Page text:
eRF1 and eRF3 interact with UPF1, the key regulator of NMD which also binds SMG1, UPF2, and UPF3 (UPF3a or UPF3b) to form the SURF complex (Kashima et al.2006, Ivanov et al. 2008, Clerici et al. 2009, Chakrabarti et al. 2011). UPF1 also interacts with CBP80 at the cap of the mRNA (Hwang et al. 2010).
SMG8 and SMG9 associate with SMG1 and the SURF complex and modulate the phosphorylation activity of SMG1 (Yamashita et al. 2009).
UPF2 and UPF3 are peripheral components of the EJC and thus may link the EJC to the SURF complex (Chamieh et al. 2008). UPF3b binds UPF1 and a composite surface formed by the Y14, MAGOH, and eIF4A3 subunits of the core EJC (Gehring et al. 2003, Kunz et al. 2006, Buchwald et al. 2010). SMG1 also interacts with the EJC (Kashima et al. 2006, Yamashita et al. 2009). UPF3a more weakly activates NMD than does UPF3b (Kunz et al. 2006) and UPF3a levels increase in response to loss of UPF3b (Chan et al. 2009).
The binding of UPF1 to translated RNAs may occur in two steps: Binding of the SURF complex to the terminating ribosome followed by transfer of UPF1 and SMG1 to the EJC (Kashima et al. 2006, Hwang et al. 2010).
The core EJC (Y14, MAGOH, eIF4A3, and BTZ) can activate NMD without UPF2, however RNPS1, another EJC subunit, requires UPF2 to activate NMD (Gehring et al. 2005). RNAs show differential dependence on RNPS1-activated NMD (Gehring et al. 2005). Also, NMD of some transcripts requires EJC component eIF4A3 but not UPF3b (Chan et al. 2007) therefore there may be more than one route to activating NMD via the EJC.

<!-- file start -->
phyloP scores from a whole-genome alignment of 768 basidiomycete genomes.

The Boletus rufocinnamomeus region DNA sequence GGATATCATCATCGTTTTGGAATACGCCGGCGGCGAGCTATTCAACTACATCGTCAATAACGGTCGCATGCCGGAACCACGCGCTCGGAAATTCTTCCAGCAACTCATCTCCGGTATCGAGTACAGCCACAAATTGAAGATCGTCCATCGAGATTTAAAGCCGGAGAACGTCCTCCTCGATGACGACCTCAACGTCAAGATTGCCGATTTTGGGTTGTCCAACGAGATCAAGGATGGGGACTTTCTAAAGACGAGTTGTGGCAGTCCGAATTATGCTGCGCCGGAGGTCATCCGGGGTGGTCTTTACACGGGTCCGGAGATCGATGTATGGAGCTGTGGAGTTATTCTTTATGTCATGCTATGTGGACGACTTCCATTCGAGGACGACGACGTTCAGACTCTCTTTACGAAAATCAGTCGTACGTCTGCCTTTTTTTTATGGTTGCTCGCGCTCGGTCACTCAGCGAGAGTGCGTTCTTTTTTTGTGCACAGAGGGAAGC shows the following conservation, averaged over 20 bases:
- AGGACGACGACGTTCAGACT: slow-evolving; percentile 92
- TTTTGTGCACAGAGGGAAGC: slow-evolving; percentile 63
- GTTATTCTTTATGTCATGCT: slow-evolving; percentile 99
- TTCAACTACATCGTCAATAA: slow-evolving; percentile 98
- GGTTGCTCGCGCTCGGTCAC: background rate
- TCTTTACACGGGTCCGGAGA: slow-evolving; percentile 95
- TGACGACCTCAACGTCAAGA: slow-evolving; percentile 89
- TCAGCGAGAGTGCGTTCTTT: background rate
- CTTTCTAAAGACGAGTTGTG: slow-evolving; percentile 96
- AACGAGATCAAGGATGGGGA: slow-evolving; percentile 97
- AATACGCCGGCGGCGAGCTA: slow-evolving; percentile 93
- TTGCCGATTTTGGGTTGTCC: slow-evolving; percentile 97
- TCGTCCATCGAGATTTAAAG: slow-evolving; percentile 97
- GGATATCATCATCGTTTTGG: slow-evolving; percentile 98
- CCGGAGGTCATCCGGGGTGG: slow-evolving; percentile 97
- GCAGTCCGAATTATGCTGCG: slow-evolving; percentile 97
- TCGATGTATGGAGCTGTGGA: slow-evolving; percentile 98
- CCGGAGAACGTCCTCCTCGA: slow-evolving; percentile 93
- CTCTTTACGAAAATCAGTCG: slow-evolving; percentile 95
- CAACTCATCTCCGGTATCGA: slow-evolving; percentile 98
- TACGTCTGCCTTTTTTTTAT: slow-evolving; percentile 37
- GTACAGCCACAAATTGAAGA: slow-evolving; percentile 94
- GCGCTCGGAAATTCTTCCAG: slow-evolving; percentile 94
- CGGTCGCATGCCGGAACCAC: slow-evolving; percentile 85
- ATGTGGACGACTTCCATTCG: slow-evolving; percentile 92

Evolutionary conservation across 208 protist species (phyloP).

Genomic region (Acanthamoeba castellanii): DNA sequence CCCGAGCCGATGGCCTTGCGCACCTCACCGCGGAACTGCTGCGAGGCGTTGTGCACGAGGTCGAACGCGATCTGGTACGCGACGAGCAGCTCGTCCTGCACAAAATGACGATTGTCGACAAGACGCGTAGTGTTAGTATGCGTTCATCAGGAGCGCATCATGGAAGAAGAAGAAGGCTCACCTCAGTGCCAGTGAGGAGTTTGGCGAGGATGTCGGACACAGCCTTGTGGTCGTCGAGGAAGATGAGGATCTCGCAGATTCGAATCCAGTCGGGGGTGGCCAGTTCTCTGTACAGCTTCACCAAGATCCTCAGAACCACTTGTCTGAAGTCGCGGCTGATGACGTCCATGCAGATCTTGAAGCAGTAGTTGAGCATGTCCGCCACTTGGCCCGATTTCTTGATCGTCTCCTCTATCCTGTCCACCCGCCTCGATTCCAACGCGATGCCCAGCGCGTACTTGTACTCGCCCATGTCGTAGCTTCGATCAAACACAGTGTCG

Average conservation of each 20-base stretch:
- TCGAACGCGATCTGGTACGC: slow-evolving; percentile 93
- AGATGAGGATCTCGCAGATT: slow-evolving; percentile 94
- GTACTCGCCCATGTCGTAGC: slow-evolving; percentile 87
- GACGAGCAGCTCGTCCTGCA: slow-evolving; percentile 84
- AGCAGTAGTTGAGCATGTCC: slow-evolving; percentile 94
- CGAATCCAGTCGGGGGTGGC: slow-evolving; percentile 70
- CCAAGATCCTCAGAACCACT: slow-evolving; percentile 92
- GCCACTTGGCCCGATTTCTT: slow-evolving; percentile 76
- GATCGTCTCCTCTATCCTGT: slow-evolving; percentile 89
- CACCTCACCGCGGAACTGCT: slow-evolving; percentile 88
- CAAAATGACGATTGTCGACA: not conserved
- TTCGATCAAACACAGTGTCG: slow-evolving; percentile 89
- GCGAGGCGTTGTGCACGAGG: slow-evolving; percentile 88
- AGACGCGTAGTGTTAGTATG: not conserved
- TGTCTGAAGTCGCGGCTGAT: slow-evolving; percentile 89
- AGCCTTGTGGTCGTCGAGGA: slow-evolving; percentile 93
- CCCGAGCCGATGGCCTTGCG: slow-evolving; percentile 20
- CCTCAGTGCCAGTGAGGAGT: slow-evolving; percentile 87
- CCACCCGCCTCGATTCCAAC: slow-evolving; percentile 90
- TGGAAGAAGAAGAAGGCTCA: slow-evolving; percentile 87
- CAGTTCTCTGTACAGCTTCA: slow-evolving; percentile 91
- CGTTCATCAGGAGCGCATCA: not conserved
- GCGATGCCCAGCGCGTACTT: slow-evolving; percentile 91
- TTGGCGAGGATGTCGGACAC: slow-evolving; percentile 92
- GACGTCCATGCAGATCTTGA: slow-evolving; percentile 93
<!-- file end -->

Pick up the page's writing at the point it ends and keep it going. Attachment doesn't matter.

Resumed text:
Pathway (2 results from a total of 2)

Identifier: R-HSA-975957
Species: Homo sapiens
Compartment: cytosol
During normal translation termination eRF3 associates with the ribosome and then interacts with PABP bound to the polyadenylate tail of the mRNA to release the ribosome and allow a new round of translation to commence. Nonsense-mediated decay (NMD) is triggered if eRF3 at the ribosome interacts with UPF1, which may compete with PABP (reviewed in Isken and Maquat 2007, Chang et al. 2007, Behm-Ansmant et al. 2007, Rebbapragada and Lykke-Andersen 2009, Bhuvanagiri et al. 2010, Nicholson et al. 2010, Durand and Lykke-Andersen 2011). An exon junction located 50-55 nt downstream of a termination codon is observed to enhance NMD.
Exon-junction complexes (EJCs) are deposited on the mRNA during splicing in the nucleus, remain on mRNAs after transport to the cytosol, and are dislodged by the ribosome as it progresses along the mRNA during the pioneer round of translation (Gehring et al. 2009). EJCs contain the core factors eIF4A-III, Magoh-Y14, and CASC3 as well as the peripheral factors RNPS1, UPF2, and UPF3. UPF2 and UPF3 recruit UPF1 to eRF3 at the terminating ribosome. Thus an EJC downstream of a termination codon will not have been dislodged during translation and will recruit UPF1, triggering NMD.